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Rome, pizza and transportation

We want to stay in a rental apartment but are confused about where to stay in the city. Campo dei Fiori looks great but we don't want to have a 40 minute hike to the Metro. Do the small electric trains run through the Campo area? Will buses get us to the Metro line. How often do they both run and how late at night. Are late night taxis commonly used and more available than in Paris? Is there a more appropriate internet site to get this kind of info?

What is the best pizza places that don't get mentioned in guide books?

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  1. Do you have a very good reason for requiring proximity to the Metro? Which line? There are lots of buses from the center to various Metro stops, though many people never feel the need to use it. The trains don't go anywhere near the center, much less Campo de' Fiori (there would be no room). If you want Metro A, you might consider the Prati neighborhood. If you're thinking of airport transport, bus/tram links from Trastevere station will take you pretty close to Campo de' Fiori. And Piramide is near Metro B.

    You never know how often the buses run, but Metro runs pretty much every five minutes. Some buses quit at 8 or 9 pm, most at midnight. Metro seems to change its hours every so often, but I think it goes till 11.30. Taxis run all night but need to be phoned. You often have to wait or try several times, but eventually you'll get one. Dunno about Paris.

    The best pizza places in central Rome do get mentioned in guide books, though not all in all books. There have been many discussions of pizza here, so you should search.

    2 Replies
    1. re: mbfant

      I have the same question: why do you need to be near the Metro? You can catch buses all over Rome to go wherever you need to go. We always stay in the Monti area and take buses to Campo de Fiori, Vatican, Navona, etc. and back to our hotel. Buses are much more accessible in Rome than Metro.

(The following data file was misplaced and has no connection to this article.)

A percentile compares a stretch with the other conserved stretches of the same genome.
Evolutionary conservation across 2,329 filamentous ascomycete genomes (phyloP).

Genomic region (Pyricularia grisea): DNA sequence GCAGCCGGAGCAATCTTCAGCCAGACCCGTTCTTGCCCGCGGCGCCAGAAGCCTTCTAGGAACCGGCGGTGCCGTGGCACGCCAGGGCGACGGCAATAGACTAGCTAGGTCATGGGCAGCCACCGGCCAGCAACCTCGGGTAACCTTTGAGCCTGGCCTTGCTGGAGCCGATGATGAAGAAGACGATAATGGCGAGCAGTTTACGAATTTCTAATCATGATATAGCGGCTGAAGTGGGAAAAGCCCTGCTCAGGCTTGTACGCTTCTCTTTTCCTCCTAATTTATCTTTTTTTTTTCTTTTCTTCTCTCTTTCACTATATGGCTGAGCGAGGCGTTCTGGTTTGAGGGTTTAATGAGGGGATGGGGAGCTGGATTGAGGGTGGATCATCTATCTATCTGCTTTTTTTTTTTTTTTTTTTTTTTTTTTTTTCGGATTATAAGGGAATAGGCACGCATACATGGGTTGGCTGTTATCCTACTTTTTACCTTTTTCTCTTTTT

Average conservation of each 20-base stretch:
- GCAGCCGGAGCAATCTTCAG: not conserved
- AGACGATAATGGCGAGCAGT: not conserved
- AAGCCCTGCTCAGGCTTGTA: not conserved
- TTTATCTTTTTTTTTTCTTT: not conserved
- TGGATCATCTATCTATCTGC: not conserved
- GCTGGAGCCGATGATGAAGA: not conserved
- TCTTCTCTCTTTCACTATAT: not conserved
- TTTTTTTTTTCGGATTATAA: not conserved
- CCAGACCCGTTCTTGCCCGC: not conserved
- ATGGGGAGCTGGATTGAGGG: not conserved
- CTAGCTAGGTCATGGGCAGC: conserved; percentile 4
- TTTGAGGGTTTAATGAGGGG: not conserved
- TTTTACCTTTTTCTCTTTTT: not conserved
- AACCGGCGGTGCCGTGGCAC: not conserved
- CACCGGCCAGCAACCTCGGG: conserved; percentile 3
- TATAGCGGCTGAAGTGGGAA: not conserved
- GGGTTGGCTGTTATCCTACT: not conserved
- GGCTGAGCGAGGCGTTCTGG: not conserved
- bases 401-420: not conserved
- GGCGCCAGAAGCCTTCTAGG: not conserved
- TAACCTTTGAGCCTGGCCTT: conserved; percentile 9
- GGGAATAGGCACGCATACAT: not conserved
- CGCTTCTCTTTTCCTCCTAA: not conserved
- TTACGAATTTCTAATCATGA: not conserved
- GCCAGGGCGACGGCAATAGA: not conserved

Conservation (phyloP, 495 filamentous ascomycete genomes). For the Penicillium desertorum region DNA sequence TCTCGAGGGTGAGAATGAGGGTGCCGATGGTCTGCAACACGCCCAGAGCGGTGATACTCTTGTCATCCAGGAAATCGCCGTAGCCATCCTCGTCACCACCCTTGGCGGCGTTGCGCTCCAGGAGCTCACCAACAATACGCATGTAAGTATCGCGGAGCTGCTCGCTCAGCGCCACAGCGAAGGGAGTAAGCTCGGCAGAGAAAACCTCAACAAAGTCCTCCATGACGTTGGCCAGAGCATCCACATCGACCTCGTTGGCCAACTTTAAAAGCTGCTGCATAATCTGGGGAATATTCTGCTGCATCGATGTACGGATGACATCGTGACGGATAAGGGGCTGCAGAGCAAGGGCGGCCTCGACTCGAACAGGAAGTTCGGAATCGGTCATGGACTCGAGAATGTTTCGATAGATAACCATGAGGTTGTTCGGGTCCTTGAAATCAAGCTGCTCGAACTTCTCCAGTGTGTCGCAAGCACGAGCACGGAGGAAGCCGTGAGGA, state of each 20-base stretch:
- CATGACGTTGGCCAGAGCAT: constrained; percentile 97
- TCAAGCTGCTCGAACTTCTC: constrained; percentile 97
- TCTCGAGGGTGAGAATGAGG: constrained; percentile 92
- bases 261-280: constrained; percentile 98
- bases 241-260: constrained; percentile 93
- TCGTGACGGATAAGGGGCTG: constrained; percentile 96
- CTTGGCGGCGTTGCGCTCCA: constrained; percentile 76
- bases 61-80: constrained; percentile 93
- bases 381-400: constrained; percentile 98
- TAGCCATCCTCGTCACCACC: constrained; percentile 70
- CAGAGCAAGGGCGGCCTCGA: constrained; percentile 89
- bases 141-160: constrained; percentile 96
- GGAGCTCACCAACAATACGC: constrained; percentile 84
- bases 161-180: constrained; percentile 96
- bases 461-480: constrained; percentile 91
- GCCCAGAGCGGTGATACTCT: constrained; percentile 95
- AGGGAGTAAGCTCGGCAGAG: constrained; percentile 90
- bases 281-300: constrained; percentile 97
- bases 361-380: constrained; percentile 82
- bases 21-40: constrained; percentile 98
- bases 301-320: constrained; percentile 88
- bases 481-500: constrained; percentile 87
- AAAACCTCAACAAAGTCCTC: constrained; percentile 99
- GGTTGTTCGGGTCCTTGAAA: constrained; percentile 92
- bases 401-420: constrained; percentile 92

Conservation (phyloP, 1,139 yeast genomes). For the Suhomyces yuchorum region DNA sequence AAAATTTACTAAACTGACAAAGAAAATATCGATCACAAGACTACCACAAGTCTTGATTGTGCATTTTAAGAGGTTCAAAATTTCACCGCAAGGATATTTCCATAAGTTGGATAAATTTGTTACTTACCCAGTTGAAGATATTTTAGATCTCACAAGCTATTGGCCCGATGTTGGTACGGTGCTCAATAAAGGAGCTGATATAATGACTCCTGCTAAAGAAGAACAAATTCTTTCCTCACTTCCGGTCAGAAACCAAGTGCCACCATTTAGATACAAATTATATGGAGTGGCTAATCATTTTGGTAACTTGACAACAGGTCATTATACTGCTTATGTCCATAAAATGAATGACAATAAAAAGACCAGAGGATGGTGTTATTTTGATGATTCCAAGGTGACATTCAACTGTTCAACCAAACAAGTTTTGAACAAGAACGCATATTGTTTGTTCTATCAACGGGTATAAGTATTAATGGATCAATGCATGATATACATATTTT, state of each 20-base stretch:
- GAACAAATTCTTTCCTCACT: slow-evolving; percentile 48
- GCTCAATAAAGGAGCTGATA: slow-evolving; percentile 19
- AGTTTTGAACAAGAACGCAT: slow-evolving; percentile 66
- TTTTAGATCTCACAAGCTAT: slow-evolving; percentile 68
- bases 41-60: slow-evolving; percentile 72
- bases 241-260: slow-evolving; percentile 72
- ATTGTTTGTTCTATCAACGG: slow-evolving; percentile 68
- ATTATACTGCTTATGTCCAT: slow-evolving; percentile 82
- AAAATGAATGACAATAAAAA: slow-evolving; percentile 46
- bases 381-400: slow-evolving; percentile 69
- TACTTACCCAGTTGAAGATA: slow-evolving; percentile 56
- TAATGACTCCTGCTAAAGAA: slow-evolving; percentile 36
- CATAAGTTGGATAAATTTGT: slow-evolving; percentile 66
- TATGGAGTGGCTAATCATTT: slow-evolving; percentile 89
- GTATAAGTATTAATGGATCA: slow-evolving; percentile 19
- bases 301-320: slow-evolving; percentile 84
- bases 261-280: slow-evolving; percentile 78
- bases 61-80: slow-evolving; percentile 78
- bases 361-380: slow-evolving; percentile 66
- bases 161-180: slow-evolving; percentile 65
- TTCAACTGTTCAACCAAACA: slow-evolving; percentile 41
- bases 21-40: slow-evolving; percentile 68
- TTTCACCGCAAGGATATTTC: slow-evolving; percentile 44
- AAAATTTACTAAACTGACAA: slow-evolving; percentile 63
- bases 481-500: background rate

1. re: CJT

        do you mean trams not trains? They do run down the main avenue next to Campo Fiore, or did a cpl of years ago. trams are cool. ditto the other comments on need to get to the metro. If you want to stay in that area do so, its very central, transportationwise and otherwise, and has some good food sources.

        Monti, the Caelian Hill and Testaccio are good residential neighborhoods with decent Metro proximity if you really need that.

    2. the campo is a good place to take an apartment: terrific neighborhood, great produce, plenty of restaurants and bars, etc.. take the 64 bus to termini.

      1. How long are you going to be staying? If it's a short time, I wouldn't worry. If longer, you might want to be closer to the Metro.

        1. Strongly suggest going to slowtrav.com; a tremendous source of information on food, lodging, sites etc. Also good reviews of accommodations and places to eat.

          1. staying 7 days. 2 in the group of 5 are college kids inexperienced travelers so it would be nice for them to be able to visit some fun night spots within 8 to 10 blocks. Am I correct that for late night dining outside of the neighborhood, you need to rely on Taxis to get home? Thanks to all for your help.

            2 Replies
            1. re: stymie

              How late is late? Most buses continue their regular schedule until midnight. After midnight, the main bus routes will still run but the waits will be longer between buses.